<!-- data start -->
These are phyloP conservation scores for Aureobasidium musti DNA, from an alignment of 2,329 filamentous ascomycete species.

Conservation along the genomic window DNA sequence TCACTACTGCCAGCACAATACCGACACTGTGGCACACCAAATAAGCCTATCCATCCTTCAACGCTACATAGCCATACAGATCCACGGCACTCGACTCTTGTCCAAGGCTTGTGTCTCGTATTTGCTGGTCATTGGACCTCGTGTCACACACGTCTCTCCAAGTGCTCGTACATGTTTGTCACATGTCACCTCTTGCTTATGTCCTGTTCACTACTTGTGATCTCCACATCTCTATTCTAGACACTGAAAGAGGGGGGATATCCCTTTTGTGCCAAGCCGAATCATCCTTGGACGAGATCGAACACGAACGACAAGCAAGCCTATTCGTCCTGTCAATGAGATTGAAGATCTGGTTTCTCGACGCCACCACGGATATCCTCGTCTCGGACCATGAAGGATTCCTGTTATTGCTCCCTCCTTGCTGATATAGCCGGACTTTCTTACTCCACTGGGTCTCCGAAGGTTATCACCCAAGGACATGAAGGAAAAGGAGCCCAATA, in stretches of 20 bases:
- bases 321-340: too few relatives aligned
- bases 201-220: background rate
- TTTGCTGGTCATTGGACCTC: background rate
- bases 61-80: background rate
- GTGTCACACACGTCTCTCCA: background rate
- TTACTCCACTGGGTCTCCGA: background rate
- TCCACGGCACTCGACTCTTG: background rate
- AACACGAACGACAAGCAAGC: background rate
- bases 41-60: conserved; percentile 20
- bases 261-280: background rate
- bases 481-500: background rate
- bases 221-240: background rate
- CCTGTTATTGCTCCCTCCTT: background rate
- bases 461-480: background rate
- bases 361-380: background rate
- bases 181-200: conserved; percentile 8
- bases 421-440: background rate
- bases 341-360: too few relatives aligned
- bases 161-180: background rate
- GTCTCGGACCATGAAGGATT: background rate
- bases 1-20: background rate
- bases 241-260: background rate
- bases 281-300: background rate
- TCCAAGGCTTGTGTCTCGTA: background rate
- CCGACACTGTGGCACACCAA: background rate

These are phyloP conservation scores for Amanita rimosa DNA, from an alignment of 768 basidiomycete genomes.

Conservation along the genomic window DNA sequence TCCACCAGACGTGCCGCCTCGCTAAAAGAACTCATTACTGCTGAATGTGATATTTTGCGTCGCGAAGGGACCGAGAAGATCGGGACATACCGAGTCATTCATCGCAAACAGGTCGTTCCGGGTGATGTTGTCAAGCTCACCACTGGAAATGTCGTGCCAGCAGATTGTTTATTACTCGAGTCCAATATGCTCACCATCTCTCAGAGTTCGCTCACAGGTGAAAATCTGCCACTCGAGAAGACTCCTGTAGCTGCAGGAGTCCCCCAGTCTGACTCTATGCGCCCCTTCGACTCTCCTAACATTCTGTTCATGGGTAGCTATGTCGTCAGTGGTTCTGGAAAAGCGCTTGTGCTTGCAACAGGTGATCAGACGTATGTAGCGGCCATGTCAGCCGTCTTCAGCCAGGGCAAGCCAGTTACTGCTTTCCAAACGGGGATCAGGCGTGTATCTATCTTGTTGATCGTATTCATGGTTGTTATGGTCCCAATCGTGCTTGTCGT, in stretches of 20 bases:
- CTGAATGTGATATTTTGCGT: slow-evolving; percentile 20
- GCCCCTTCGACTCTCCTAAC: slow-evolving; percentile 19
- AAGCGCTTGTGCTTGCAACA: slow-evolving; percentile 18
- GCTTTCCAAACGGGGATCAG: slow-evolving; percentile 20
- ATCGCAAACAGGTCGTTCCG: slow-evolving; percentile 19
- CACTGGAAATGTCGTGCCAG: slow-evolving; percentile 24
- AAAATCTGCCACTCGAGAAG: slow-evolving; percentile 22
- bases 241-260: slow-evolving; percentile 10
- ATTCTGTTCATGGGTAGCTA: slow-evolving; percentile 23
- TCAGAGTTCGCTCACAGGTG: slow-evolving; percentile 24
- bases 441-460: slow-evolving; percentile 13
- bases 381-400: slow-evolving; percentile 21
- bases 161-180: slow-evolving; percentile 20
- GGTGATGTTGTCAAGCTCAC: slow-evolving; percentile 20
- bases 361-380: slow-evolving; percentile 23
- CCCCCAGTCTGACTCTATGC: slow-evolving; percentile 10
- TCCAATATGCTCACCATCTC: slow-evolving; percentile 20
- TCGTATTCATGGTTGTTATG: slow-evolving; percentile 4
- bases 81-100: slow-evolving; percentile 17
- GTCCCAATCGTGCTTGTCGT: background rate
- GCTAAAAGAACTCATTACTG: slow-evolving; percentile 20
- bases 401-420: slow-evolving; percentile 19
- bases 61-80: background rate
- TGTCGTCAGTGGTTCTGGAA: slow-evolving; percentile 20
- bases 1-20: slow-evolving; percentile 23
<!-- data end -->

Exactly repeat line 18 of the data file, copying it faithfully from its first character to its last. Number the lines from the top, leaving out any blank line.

- bases 181-200: conserved; percentile 8